Wednesday, August 26, 2015

Opening Activities at a 4/4 SLAC and at a 2/2 R1: The First in a Series

At Kalamazoo this year, Notorious Ph.D. asked me if I would blog about the transition from a tiny, cash-strapped, midwestern SLAC with a 4/4 load to a big East Coast R1 with a 2/2. I suspect that there will be a lot to say, so, to distract myself from the ever-changing, endlessly bizarre situation that is the Mihi Family Housing Crisis, I will write about one of them.

Difference No. 1: Gearing up for the new year.

At Field College, this is what happens in the week leading up to a new Fall semester:
  • Wednesday before classes start: mandatory day-long faculty retreat.
  • Thursday: half-day faculty retreat/faculty meeting (which is attended by all full-time faculty).
  • Friday: all-campus (faculty and staff) meeting, at which everyone is introduced to everyone else. This is entirely useless, because either you pretty much know who everyone is, or you don't know anyone, suffer from total information overload, and don't remember a thing. After the meeting is the (equally pointless, in my view) Benefits Fair, at which you collect free toothbrushes and whatnot.
  • Saturday: students move in; we're invited to help them. I have only known one professor who has ever done so. Because: syllabi.
  • Sunday: if you're lucky enough to be teaching a First-Year Seminar, you have your first class meeting this afternoon.
  • Monday: if you advise a student organization, you have a mandatory ice cream social to attend. If you teach First-Year Seminar, you have a two-hour community service project to complete, followed by a picnic. You may also have your second class meeting this afternoon (this has fluctuated in recent years).
  • Tuesday: mandatory (and usually rather nice) opening convocation. Big picnic lunch with all the new students. Advising meetings all afternoon.
  • Wednesday: classes start.
At New U:
  • ...
  • ...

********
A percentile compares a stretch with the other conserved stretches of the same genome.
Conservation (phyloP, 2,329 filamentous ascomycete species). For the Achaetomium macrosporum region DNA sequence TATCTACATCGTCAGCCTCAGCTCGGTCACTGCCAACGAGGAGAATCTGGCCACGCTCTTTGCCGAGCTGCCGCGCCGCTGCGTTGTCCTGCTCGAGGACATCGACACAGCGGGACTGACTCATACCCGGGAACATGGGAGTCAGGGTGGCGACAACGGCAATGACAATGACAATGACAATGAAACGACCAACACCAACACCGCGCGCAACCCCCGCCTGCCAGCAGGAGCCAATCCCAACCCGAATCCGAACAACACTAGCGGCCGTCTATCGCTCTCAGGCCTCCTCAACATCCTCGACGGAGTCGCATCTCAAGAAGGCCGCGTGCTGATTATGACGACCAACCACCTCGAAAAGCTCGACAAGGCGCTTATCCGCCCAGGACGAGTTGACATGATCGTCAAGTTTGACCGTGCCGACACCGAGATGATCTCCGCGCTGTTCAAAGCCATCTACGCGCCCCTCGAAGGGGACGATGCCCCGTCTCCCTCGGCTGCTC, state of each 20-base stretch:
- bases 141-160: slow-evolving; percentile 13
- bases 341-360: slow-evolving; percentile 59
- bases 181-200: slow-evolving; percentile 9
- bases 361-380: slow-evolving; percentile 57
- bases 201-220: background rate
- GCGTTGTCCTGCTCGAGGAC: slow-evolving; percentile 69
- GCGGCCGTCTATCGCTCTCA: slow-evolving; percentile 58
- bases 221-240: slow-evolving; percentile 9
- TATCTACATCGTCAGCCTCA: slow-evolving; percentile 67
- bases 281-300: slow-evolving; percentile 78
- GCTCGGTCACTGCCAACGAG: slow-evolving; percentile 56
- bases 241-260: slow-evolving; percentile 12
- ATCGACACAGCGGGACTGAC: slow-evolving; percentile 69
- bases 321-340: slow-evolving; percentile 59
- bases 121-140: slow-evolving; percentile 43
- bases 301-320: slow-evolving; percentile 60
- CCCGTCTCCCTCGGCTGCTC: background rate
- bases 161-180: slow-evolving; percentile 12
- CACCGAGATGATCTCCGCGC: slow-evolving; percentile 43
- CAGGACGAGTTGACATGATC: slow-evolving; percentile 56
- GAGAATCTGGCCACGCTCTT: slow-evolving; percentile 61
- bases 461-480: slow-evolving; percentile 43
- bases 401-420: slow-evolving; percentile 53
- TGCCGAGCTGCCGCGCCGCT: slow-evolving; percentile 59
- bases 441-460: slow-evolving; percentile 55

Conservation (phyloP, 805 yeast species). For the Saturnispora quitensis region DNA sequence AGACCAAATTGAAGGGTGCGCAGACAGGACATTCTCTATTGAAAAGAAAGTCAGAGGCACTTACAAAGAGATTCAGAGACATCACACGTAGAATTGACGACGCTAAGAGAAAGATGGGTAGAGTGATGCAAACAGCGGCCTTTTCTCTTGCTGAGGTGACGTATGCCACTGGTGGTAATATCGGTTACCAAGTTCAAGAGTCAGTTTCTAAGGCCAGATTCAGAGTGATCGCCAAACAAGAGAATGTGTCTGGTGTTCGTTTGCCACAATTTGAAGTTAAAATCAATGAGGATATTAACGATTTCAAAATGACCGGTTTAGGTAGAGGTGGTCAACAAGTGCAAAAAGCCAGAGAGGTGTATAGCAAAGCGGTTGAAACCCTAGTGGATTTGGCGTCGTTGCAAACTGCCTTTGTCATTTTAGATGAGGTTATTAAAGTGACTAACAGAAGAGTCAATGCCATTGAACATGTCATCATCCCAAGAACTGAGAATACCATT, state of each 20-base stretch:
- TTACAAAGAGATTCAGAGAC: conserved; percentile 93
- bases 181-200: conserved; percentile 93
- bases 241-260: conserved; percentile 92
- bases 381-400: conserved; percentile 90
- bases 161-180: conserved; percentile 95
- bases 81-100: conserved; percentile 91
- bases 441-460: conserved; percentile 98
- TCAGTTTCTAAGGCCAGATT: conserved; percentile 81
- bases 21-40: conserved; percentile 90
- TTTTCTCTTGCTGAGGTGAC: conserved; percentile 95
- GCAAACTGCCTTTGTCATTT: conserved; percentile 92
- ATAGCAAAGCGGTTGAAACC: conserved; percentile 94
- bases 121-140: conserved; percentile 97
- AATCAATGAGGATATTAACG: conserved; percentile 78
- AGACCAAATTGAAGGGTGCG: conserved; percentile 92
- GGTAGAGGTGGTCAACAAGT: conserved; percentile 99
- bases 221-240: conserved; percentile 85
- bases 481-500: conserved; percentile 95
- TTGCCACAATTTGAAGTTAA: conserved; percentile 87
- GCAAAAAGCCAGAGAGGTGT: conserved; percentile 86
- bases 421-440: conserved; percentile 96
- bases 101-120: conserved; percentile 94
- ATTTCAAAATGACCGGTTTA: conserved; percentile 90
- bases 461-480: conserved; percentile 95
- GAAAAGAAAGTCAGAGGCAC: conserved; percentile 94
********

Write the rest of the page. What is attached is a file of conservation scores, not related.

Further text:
• ...
  • Classes start! After labor day!
As a new faculty member, I have things to do--orientations and whatnot, which I'm eager to attend (I need information!). Perhaps more senior folk have meetings, but if they do, I haven't heard about them.

There are a lot of factors at work in this distinction. Little colleges like Field need heavy faculty governance and involvement; faculty do all of the advising and need to be apprised of changes in marketing strategies, athletic recruitment, accreditation visits, new requirements for Education majors, and all kinds of things that you wouldn't think that you'd need to know about. They're also expected to be very involved with individual students; the personal connection is, after all, what Field (and a lot of schools like it) sell, and what makes them different from the local State U's. That involvement, incidentally, is what I enjoyed the most at Field, and I hope that I can cultivate some of it at New U (admittedly in a different register).

But now, my primary directive is research. And good lord, I need to get settled in a house and in my office so that I can do some.

3 comments:

nicoleandmaggie said...

That sounds about right based on our R1, though we have two optional events for majors that faculty are encouraged to go to. (I usually go to one for new majors but not the other.)

Fie upon this quiet life! said...

You mean there's more to the promised land than just a reduced load and more research? I'm not sure I'll be able to read this series without crying, although I am very happy for you and hope I can replicate your success someday.

I love the classroom, personally, but the students at HU are SO needy that I actually get freaked out by their complete dependence and desire to befriend faculty as if we were peers. I would love some distance!! I swear I think some would sit on my lap if I let them.

Don't get me wrong. I totally like students. I just need SOME space. There's not much to be had where I am. I keep pushing back, but they keep coming, like an overwhelming crush of zombies. I'm "there for them" but I don't want to be FB friends. And I don't want to give out my cell number, which many of our faculty do. Ye gads. I give 95% of my life to my job. Don't I deserve 5% to myself? /rant

Anyway. Good for you! I hope it's awesome!

Earnest English said...

This is fascinating. And I'm with Fie -- there are definitely faculty here who give out their cell and home phone numbers. (Of course, there are also people who do other stupid things who are lauded around here.) Yucko! And there are people who want to mandate that all emails have to be answered in 2 hours. Whhaaaat? Ridiculous.